As someone born in the United States of America, I have a thought-provoking relationship with the topic of immigration.
Back in grade school, sometimes our conversations in American history courses would just barely veer towards the injustice of European settlers claiming this land as their own and using force to dominate the native tribes.
These conversations were short-lived back in grade school. We quickly ran into a limit to how far our hearts and minds were willing to probe the issue.
The dialogue would conclude with statements like, “What’s done is done,” “There’s nothing we can do to change the past,” and we rested on the laurels of what little the U.S. Government has done to assuage the cultural damage done to the Native American people.
That was decades ago.
In the time since then, I’ve noticed a major shift in how far American hearts and minds are willing to stretch in order to take the conversation further.
We’ve gotten bolder in our dialogue. We’ve become more resourceful and empathetic in our thinking, as the tides of social consciousness have permeated us from sea to shining sea.
The reason any of this is relevant to contemporary perception of immigration is because I’ve spent my whole life in a society that has contradicted itself in incredibly hypocritical ways. The core culprit in this hypocrisy has been exactly what I have already said: Americans have not, as a unified whole, been willing or able to look reality directly in the eye for long enough to meaningfully expand our perceptions and integrate new categories of cultural behavior.
Our current immigration policies, in short, spring from outdated ways of thinking.
What makes these ways of thinking obsolete, is that they are largely based on fear, denial, and guilt. Also, ethnocentrism, which is a short stone’s throw away from delusion.
Fear. Being afraid of others coming and driving us from our land, pillaging our resources, and ultimately overpowering us.
Why would we fear those things exactly? Simple: Because conquest is a hallmark of human history.
Oh, and because that is exactly what our ancestors did to those who were here before they were…
Perhaps many of us do not experience that guilt directly, by jumping headfirst into denial.
We were born into a land of privilege and convenience. It’s easy to ignore the ugly aspects of the reality of how this privilege and convenience came about, because if we admit the truth, our birthright of this land of freedom may be tainted. Do we deserve our privileges?
In actuality, it is not a matter of what we deserve. That was a fallacious question. I was born into this country by accident- a biological process I had no say in. People born into less privileged parts of the world had no say in the starvation, violence, and cultural atrocities they face, either.
I do not inherently deserve my privilege to eat copiously any more or less than someone in Burundi deserves to starve to death.
This ties into ethnocentrism, which is the belief and cultural lifestyle that one’s own country of origin is superior to all others. It’s a type of national pride that drives an illusory wedge of separation between ourselves and other human beings all over the world.
Ethnocentrism is not a product of objective reality, because objectively, our nation and borders do not even exist. We made them up as part of the human story.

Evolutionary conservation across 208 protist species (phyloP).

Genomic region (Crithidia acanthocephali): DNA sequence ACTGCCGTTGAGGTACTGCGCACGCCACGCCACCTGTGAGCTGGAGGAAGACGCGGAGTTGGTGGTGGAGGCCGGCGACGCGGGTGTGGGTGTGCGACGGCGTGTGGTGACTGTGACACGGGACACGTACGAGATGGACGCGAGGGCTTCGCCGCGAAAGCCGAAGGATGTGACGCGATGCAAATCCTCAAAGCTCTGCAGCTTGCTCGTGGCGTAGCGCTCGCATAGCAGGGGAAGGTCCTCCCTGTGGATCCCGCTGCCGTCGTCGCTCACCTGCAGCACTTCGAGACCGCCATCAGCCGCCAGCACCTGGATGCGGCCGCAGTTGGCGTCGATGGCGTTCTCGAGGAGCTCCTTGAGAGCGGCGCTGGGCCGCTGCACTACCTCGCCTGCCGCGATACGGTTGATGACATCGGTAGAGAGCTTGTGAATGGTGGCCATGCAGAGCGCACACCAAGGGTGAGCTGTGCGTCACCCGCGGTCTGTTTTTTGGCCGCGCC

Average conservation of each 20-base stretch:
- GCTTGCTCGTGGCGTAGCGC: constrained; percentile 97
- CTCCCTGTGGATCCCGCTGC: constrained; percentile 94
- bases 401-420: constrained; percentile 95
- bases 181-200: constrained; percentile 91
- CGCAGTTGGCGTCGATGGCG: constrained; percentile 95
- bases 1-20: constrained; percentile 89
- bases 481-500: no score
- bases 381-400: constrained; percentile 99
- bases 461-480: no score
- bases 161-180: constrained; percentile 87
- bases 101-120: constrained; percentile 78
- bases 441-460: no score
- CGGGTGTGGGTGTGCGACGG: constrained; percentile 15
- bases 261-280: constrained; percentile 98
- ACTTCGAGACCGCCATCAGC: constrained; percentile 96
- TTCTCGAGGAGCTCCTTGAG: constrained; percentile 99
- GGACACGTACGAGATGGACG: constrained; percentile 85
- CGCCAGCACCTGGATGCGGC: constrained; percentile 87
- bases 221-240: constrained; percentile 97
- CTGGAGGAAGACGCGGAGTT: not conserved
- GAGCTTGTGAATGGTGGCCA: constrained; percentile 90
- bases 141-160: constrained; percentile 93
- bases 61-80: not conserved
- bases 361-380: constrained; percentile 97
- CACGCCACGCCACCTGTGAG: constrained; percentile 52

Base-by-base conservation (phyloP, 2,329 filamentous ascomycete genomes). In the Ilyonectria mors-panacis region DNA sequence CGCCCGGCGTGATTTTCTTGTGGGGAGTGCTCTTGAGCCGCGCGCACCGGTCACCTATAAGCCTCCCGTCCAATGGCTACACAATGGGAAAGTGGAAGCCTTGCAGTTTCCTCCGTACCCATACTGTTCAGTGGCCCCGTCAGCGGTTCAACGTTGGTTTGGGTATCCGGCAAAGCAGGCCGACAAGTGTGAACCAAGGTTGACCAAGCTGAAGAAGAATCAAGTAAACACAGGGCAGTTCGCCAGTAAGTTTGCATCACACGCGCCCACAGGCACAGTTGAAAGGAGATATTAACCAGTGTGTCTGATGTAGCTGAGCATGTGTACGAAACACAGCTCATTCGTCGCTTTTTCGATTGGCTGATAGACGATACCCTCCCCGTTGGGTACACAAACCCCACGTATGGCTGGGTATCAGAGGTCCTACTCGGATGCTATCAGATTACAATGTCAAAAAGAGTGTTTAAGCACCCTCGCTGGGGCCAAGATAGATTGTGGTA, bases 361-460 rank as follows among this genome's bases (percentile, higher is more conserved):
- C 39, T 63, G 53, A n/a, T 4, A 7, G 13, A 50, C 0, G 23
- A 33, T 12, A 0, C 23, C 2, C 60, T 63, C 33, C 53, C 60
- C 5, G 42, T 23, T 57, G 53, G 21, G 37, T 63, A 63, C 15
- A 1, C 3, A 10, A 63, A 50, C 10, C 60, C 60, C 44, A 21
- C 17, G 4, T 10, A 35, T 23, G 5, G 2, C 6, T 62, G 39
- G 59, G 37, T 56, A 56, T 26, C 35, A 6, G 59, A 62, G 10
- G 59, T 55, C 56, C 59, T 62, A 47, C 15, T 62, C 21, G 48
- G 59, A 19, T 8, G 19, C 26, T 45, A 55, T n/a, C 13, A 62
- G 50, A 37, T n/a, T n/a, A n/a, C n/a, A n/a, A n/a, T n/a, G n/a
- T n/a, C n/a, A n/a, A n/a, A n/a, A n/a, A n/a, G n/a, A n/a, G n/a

Ethnocentrism is a product of our stories. In America, we’re encouraged to love our country and to deeply and completely give ourselves over to its narrative.
Other countries perceive America differently than we perceive ourselves here, because they weave the narrative to suit their own perceptions.
As citizens of Planet Earth, our feelings, thoughts, attitudes, and beliefs about ourselves and one another are all born from the version of the human narrative that resonates most deeply, or the one that has been fed to us from the outset of our lives.
Since there can technically be as many narratives as there are life-forms, the meanings we extract from the human story cannot accurately be considered absolute or objectively reliable.
From a cynical perspective, our meanings could be considered downright delusional. The implication here is that, cynically speaking, everything about our human world, from nations and borders to currencies and institutions of all kinds, is a collective form of mass psychosis.
Alas I’ve spent enough time in my life being cynical, and that has not proven practical.
To be practical is to celebrate our human ability to craft narratives, share them, and live within them together.
A story that can be written, can be re-written. The re-write can include all of the warmth, depth, empathy, compassion, equity, and balance that may have been lacking in the previous draft.
Instead of seeing society as delusional and psychotic, it is much more fun and sane to see ourselves as amazingly powerful co-creative badasses.
And together, we can creatively reinvent our perception of immigration to make a human world that works for everyone and marginalizes no one.
Of course, there are a bevy of concerns to consider and solutions to implement, which we’ll address throughout the week.
Until then, here are some questions I’d love some feedback on:
1. Do you support the building of a wall between the United States and Mexico? Why or why not? If you do support this, then what problems do you believe the wall will solve?
2. Do you identify with your country of origin more or less than you identify as a human being? What are some of your thoughts on this?
3. As humans, are we inherently different depending on the geopolitical region we were born into?
4. Do you have any specific questions you’d like to see addressed on the topic of immigration this week?
To be continued on Tuesday, October 24.
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